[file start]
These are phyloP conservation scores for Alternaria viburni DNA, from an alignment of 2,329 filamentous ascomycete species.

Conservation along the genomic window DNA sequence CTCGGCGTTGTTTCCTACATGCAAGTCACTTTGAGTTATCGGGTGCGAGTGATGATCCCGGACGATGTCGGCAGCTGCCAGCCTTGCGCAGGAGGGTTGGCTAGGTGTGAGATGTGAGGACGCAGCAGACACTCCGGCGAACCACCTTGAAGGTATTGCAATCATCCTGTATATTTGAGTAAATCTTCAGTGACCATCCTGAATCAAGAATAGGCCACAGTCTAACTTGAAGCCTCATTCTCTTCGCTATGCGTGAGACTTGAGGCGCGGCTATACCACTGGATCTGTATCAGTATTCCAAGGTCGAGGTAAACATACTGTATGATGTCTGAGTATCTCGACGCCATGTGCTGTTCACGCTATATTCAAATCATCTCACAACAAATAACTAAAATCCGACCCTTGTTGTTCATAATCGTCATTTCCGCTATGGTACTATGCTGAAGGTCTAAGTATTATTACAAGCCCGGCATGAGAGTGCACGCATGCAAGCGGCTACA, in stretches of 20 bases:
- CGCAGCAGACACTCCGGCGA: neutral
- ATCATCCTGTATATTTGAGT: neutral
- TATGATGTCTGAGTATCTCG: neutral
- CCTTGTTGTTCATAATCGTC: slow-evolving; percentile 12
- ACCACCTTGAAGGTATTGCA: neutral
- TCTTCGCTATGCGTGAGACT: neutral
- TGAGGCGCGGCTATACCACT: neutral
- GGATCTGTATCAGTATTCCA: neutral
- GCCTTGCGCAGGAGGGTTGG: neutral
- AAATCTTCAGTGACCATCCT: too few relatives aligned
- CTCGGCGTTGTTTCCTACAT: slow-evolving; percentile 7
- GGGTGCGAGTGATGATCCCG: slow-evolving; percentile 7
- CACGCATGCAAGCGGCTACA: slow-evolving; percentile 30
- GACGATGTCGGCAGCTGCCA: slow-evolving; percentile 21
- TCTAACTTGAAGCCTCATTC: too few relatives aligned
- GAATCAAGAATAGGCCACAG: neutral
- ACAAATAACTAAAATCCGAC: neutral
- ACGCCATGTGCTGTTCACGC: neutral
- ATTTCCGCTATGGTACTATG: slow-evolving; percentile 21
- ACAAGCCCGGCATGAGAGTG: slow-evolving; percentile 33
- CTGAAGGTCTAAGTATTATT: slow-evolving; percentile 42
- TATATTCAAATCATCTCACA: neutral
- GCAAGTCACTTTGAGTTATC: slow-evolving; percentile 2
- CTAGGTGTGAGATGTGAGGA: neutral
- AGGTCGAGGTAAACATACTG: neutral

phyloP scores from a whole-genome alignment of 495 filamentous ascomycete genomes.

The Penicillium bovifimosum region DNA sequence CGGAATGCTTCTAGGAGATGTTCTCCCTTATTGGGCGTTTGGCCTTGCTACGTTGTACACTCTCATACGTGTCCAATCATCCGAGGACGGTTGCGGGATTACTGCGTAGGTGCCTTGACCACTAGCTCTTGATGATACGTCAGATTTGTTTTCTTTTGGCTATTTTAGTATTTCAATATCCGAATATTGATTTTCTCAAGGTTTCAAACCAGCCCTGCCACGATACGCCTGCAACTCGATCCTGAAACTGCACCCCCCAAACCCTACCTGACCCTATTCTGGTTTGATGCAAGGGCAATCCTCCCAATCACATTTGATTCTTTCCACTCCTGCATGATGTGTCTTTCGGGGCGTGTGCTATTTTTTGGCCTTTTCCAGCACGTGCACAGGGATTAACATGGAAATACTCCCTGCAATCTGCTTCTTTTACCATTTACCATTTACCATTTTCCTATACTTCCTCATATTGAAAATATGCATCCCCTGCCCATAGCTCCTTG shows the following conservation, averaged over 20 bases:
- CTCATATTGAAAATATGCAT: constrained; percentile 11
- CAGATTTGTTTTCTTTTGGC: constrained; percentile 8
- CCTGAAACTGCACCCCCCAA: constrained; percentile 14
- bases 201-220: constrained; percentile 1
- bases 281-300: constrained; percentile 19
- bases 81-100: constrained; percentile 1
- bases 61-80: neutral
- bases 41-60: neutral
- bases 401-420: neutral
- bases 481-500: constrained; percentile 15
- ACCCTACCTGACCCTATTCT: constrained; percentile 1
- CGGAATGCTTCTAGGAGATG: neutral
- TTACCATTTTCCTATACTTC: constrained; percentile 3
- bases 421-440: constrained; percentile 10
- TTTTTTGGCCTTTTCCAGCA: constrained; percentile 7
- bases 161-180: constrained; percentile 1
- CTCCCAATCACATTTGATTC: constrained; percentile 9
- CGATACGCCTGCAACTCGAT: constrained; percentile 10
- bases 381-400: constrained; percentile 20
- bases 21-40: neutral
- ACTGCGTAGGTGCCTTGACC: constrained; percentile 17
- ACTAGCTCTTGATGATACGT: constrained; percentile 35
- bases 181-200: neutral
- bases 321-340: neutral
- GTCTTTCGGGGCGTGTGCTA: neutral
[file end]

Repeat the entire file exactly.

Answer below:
These are phyloP conservation scores for Alternaria viburni DNA, from an alignment of 2,329 filamentous ascomycete species.

Conservation along the genomic window DNA sequence CTCGGCGTTGTTTCCTACATGCAAGTCACTTTGAGTTATCGGGTGCGAGTGATGATCCCGGACGATGTCGGCAGCTGCCAGCCTTGCGCAGGAGGGTTGGCTAGGTGTGAGATGTGAGGACGCAGCAGACACTCCGGCGAACCACCTTGAAGGTATTGCAATCATCCTGTATATTTGAGTAAATCTTCAGTGACCATCCTGAATCAAGAATAGGCCACAGTCTAACTTGAAGCCTCATTCTCTTCGCTATGCGTGAGACTTGAGGCGCGGCTATACCACTGGATCTGTATCAGTATTCCAAGGTCGAGGTAAACATACTGTATGATGTCTGAGTATCTCGACGCCATGTGCTGTTCACGCTATATTCAAATCATCTCACAACAAATAACTAAAATCCGACCCTTGTTGTTCATAATCGTCATTTCCGCTATGGTACTATGCTGAAGGTCTAAGTATTATTACAAGCCCGGCATGAGAGTGCACGCATGCAAGCGGCTACA, in stretches of 20 bases:
- CGCAGCAGACACTCCGGCGA: neutral
- ATCATCCTGTATATTTGAGT: neutral
- TATGATGTCTGAGTATCTCG: neutral
- CCTTGTTGTTCATAATCGTC: slow-evolving; percentile 12
- ACCACCTTGAAGGTATTGCA: neutral
- TCTTCGCTATGCGTGAGACT: neutral
- TGAGGCGCGGCTATACCACT: neutral
- GGATCTGTATCAGTATTCCA: neutral
- GCCTTGCGCAGGAGGGTTGG: neutral
- AAATCTTCAGTGACCATCCT: too few relatives aligned
- CTCGGCGTTGTTTCCTACAT: slow-evolving; percentile 7
- GGGTGCGAGTGATGATCCCG: slow-evolving; percentile 7
- CACGCATGCAAGCGGCTACA: slow-evolving; percentile 30
- GACGATGTCGGCAGCTGCCA: slow-evolving; percentile 21
- TCTAACTTGAAGCCTCATTC: too few relatives aligned
- GAATCAAGAATAGGCCACAG: neutral
- ACAAATAACTAAAATCCGAC: neutral
- ACGCCATGTGCTGTTCACGC: neutral
- ATTTCCGCTATGGTACTATG: slow-evolving; percentile 21
- ACAAGCCCGGCATGAGAGTG: slow-evolving; percentile 33
- CTGAAGGTCTAAGTATTATT: slow-evolving; percentile 42
- TATATTCAAATCATCTCACA: neutral
- GCAAGTCACTTTGAGTTATC: slow-evolving; percentile 2
- CTAGGTGTGAGATGTGAGGA: neutral
- AGGTCGAGGTAAACATACTG: neutral

phyloP scores from a whole-genome alignment of 495 filamentous ascomycete genomes.

The Penicillium bovifimosum region DNA sequence CGGAATGCTTCTAGGAGATGTTCTCCCTTATTGGGCGTTTGGCCTTGCTACGTTGTACACTCTCATACGTGTCCAATCATCCGAGGACGGTTGCGGGATTACTGCGTAGGTGCCTTGACCACTAGCTCTTGATGATACGTCAGATTTGTTTTCTTTTGGCTATTTTAGTATTTCAATATCCGAATATTGATTTTCTCAAGGTTTCAAACCAGCCCTGCCACGATACGCCTGCAACTCGATCCTGAAACTGCACCCCCCAAACCCTACCTGACCCTATTCTGGTTTGATGCAAGGGCAATCCTCCCAATCACATTTGATTCTTTCCACTCCTGCATGATGTGTCTTTCGGGGCGTGTGCTATTTTTTGGCCTTTTCCAGCACGTGCACAGGGATTAACATGGAAATACTCCCTGCAATCTGCTTCTTTTACCATTTACCATTTACCATTTTCCTATACTTCCTCATATTGAAAATATGCATCCCCTGCCCATAGCTCCTTG shows the following conservation, averaged over 20 bases:
- CTCATATTGAAAATATGCAT: constrained; percentile 11
- CAGATTTGTTTTCTTTTGGC: constrained; percentile 8
- CCTGAAACTGCACCCCCCAA: constrained; percentile 14
- bases 201-220: constrained; percentile 1
- bases 281-300: constrained; percentile 19
- bases 81-100: constrained; percentile 1
- bases 61-80: neutral
- bases 41-60: neutral
- bases 401-420: neutral
- bases 481-500: constrained; percentile 15
- ACCCTACCTGACCCTATTCT: constrained; percentile 1
- CGGAATGCTTCTAGGAGATG: neutral
- TTACCATTTTCCTATACTTC: constrained; percentile 3
- bases 421-440: constrained; percentile 10
- TTTTTTGGCCTTTTCCAGCA: constrained; percentile 7
- bases 161-180: constrained; percentile 1
- CTCCCAATCACATTTGATTC: constrained; percentile 9
- CGATACGCCTGCAACTCGAT: constrained; percentile 10
- bases 381-400: constrained; percentile 20
- bases 21-40: neutral
- ACTGCGTAGGTGCCTTGACC: constrained; percentile 17
- ACTAGCTCTTGATGATACGT: constrained; percentile 35
- bases 181-200: neutral
- bases 321-340: neutral
- GTCTTTCGGGGCGTGTGCTA: neutral